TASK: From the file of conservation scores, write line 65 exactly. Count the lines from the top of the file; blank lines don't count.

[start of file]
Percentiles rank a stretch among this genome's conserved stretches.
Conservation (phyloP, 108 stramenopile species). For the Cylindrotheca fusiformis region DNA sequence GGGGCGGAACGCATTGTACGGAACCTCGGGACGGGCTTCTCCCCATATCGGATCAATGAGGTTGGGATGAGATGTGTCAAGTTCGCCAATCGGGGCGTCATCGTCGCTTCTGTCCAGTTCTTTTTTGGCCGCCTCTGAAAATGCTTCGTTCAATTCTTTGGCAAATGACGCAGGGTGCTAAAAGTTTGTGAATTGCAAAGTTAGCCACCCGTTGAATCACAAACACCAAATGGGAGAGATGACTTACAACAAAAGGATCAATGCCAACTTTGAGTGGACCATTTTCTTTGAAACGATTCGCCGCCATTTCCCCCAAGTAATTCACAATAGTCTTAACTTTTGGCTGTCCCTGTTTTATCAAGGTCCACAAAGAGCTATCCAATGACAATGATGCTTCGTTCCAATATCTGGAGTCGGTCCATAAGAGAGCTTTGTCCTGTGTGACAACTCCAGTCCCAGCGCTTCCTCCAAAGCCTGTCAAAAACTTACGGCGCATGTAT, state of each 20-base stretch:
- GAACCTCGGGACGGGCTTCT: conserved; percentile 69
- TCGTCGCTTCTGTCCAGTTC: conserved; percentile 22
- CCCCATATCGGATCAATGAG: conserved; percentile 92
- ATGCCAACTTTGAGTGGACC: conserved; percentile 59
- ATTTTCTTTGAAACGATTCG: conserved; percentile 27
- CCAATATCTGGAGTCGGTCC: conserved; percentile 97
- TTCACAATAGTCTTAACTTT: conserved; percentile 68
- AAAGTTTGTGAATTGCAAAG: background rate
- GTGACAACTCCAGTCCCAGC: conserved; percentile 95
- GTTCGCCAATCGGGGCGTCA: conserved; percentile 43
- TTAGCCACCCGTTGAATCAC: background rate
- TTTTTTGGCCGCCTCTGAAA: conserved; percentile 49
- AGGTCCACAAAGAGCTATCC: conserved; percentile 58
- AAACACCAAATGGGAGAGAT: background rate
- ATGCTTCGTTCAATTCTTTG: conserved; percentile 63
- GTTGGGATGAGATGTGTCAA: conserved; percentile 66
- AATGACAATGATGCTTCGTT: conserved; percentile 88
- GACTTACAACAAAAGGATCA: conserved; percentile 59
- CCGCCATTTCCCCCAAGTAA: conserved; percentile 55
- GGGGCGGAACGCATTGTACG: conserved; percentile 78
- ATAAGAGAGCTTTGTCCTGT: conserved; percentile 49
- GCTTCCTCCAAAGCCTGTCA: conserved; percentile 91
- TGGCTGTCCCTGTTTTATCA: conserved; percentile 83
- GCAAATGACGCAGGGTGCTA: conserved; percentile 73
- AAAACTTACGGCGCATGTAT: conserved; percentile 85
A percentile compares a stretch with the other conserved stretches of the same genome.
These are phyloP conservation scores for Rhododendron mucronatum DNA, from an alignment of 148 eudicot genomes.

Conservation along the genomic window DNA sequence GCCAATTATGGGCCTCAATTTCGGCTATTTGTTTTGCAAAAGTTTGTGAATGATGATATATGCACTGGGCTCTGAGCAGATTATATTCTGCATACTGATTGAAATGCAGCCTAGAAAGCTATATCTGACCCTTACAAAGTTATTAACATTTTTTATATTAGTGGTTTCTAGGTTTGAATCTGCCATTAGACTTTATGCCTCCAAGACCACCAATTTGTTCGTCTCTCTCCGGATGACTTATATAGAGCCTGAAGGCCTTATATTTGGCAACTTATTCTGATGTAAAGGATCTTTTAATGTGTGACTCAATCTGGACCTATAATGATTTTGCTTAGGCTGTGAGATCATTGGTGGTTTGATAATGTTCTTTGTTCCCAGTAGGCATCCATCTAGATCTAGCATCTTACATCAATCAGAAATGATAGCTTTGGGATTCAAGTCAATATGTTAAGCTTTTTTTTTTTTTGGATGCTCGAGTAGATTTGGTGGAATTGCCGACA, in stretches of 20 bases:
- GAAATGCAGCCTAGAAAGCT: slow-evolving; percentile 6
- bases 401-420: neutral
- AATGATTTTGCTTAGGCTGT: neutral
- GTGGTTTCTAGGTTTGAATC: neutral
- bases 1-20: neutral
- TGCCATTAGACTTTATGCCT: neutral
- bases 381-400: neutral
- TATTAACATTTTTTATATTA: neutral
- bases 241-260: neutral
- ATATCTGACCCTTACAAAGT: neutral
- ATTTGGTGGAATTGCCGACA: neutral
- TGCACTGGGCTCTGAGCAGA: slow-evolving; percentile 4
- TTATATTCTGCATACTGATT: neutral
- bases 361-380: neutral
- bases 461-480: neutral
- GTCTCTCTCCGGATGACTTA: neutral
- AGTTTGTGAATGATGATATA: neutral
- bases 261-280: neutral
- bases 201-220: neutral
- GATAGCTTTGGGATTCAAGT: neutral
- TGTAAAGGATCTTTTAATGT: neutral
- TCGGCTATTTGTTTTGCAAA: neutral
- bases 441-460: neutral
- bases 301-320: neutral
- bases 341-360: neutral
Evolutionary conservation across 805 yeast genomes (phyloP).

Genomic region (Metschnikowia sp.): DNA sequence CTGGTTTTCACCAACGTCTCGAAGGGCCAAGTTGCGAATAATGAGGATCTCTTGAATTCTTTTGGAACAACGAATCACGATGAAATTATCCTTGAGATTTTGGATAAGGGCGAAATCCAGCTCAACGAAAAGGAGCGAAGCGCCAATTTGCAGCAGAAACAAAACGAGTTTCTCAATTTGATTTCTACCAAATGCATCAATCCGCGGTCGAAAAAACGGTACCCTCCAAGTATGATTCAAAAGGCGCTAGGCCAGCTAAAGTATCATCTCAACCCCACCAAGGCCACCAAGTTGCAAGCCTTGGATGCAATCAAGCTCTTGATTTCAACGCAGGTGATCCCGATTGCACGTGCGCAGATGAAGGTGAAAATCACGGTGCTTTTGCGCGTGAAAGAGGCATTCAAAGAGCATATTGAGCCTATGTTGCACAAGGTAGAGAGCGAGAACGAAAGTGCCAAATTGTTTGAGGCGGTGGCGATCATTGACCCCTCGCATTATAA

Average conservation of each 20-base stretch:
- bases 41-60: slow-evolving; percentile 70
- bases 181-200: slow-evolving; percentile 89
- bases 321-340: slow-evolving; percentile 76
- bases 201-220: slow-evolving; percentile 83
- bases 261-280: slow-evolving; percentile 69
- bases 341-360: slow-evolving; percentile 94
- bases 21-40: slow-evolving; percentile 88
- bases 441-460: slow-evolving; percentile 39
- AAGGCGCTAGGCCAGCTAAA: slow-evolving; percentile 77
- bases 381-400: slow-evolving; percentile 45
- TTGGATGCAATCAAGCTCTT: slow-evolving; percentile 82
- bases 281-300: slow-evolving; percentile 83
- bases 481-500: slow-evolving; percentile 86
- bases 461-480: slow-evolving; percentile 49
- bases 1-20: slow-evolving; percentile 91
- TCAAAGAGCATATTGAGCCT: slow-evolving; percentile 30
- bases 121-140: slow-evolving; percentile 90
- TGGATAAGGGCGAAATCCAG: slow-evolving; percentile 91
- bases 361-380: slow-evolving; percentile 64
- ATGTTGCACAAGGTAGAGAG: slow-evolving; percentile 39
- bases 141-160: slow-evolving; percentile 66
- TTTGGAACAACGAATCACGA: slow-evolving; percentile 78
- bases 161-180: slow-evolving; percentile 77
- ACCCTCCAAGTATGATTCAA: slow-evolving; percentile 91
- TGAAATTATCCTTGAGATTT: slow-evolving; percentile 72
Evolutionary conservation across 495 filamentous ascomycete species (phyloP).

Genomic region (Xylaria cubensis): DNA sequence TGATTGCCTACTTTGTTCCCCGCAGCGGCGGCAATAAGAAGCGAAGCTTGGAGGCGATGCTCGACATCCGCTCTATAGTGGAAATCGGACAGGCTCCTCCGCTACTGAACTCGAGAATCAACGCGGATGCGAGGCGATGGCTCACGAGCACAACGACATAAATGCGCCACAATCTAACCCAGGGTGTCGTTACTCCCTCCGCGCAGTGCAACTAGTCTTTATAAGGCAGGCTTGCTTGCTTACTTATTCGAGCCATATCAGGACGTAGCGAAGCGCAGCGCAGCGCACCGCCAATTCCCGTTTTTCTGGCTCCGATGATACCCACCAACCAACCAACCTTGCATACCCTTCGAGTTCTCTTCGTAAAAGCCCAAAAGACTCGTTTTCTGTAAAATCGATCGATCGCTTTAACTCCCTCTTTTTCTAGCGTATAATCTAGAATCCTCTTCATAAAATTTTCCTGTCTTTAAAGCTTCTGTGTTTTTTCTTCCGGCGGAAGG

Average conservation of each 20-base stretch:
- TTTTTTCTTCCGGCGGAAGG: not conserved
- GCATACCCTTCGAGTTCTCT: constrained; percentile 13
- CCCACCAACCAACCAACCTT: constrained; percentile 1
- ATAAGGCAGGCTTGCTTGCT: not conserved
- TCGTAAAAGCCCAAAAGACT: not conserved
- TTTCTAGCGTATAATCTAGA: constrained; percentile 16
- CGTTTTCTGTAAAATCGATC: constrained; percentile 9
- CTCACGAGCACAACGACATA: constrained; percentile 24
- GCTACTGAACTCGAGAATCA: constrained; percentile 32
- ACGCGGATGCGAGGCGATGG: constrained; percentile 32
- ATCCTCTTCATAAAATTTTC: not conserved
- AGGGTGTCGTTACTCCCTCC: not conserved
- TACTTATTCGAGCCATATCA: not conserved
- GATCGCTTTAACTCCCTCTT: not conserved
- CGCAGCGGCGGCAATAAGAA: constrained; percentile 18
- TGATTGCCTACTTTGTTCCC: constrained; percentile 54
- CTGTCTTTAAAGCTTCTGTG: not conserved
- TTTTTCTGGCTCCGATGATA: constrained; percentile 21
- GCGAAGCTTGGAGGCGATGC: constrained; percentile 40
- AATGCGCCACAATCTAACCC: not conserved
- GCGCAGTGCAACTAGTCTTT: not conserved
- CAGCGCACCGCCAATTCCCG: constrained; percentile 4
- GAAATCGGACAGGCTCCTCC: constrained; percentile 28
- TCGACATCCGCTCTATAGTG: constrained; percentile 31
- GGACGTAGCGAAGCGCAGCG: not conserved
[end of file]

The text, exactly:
- bases 21-40: slow-evolving; percentile 88